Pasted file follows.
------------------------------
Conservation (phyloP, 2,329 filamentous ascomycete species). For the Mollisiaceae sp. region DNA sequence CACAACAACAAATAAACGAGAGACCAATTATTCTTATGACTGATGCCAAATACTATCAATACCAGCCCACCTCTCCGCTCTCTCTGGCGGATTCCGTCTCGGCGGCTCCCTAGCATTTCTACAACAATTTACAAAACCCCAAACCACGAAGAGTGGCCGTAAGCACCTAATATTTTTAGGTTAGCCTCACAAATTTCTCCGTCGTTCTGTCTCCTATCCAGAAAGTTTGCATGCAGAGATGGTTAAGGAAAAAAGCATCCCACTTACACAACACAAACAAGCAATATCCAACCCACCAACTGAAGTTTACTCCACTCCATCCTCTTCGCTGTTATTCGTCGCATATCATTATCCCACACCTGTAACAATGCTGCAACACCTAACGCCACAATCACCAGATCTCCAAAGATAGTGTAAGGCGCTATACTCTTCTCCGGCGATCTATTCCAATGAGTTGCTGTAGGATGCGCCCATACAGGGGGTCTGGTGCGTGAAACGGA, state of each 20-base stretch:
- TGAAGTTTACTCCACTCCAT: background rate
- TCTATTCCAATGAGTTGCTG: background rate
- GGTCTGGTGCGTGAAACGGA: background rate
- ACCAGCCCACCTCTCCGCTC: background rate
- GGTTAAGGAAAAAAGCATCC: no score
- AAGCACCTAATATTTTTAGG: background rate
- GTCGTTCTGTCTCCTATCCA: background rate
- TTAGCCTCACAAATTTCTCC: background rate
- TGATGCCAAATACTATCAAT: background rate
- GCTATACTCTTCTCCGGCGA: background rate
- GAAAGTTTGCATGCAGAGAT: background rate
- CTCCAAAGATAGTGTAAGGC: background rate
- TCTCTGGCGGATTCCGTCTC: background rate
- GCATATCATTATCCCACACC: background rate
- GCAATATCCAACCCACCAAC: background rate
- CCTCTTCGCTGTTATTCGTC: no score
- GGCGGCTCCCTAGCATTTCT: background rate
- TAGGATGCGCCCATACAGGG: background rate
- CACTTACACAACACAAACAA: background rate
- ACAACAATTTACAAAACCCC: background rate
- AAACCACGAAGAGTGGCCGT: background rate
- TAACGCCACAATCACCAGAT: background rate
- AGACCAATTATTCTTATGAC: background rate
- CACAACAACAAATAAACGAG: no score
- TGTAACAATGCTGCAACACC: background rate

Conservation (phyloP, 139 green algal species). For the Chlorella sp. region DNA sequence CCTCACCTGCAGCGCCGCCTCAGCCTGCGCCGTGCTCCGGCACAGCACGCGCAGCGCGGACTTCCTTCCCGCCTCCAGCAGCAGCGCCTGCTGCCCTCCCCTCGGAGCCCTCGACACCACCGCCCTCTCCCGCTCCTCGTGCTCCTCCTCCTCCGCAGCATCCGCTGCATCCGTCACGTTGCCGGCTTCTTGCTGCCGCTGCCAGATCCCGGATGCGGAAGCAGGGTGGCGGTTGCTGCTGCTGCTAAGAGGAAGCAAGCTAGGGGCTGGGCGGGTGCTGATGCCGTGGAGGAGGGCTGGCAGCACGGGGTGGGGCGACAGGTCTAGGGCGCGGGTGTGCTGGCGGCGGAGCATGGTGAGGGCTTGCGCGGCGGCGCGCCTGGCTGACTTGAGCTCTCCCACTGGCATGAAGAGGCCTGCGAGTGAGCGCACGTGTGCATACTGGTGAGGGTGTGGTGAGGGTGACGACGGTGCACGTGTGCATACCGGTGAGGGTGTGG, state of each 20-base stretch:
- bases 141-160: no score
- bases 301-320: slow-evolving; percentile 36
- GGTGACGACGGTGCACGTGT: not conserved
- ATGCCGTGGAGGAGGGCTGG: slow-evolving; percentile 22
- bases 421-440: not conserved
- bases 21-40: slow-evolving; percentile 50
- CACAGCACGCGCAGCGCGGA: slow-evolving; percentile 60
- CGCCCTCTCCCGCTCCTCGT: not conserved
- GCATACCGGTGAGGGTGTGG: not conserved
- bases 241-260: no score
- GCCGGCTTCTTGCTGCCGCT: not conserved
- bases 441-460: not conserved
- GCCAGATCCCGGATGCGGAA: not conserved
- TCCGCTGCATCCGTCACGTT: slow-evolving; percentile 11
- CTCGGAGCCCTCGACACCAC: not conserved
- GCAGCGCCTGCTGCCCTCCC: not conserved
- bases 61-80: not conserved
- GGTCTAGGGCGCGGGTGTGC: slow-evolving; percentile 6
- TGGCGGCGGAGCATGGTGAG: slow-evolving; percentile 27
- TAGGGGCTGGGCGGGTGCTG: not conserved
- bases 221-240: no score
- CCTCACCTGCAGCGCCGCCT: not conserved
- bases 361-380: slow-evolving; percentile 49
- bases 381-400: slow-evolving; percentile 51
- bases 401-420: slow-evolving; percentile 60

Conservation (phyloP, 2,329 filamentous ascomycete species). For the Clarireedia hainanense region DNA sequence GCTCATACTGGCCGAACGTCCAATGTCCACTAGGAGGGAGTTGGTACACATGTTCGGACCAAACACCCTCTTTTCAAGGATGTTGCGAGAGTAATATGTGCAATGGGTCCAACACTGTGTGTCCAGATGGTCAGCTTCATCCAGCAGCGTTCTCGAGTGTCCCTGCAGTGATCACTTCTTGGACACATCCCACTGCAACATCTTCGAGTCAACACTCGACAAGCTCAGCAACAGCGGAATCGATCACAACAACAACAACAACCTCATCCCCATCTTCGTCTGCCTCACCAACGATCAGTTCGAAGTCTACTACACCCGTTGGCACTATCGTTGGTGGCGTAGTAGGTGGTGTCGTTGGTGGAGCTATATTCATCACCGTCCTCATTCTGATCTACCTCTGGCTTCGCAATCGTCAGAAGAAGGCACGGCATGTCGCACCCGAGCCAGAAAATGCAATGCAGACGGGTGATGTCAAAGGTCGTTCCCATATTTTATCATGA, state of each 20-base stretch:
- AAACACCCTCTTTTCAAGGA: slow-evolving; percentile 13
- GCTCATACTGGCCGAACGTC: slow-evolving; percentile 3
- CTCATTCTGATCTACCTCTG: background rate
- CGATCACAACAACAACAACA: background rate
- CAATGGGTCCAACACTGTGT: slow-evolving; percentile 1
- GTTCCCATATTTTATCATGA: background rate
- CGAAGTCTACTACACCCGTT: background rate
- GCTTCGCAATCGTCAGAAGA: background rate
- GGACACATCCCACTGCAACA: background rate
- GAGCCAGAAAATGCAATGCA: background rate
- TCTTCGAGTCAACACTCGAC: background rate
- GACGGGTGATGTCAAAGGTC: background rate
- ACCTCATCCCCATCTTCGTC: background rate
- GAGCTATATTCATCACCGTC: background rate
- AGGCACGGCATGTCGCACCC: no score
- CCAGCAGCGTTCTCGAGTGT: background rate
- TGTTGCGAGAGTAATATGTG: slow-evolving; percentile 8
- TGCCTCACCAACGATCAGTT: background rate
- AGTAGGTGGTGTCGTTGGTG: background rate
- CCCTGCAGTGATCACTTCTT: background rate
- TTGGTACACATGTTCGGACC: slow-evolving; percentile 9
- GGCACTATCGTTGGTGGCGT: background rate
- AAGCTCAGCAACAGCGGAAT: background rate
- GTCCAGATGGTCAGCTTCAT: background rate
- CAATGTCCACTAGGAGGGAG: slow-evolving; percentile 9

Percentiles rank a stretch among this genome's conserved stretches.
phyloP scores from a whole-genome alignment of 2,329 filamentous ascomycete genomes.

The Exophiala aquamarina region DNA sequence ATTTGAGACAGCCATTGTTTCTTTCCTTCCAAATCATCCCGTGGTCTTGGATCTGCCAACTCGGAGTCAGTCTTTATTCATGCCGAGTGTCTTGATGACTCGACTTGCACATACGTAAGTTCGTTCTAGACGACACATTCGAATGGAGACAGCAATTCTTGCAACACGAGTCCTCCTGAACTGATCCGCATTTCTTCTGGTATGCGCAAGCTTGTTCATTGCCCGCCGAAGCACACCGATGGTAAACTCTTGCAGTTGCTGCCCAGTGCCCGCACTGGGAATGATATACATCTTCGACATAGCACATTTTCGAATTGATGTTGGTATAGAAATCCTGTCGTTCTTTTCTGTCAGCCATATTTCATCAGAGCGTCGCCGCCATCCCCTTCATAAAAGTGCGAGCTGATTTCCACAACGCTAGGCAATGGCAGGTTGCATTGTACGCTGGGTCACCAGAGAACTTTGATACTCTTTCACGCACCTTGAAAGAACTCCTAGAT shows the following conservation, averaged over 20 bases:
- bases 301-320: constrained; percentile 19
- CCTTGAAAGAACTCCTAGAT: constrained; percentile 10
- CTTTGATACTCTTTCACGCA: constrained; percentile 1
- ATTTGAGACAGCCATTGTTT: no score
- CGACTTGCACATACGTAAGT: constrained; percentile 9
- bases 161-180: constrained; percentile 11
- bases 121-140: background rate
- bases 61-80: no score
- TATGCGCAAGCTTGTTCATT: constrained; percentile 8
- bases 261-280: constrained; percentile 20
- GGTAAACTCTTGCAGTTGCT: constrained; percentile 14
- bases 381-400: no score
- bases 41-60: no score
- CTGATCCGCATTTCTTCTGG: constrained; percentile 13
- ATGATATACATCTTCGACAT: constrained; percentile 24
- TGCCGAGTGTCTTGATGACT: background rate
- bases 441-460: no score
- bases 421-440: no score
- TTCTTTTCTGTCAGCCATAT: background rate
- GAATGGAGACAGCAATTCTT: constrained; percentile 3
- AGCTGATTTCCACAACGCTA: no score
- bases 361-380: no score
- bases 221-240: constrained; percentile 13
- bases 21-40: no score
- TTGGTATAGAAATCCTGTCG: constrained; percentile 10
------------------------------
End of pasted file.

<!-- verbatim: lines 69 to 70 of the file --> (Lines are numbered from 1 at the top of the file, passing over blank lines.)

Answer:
- CCAGCAGCGTTCTCGAGTGT: background rate
- TGTTGCGAGAGTAATATGTG: slow-evolving; percentile 8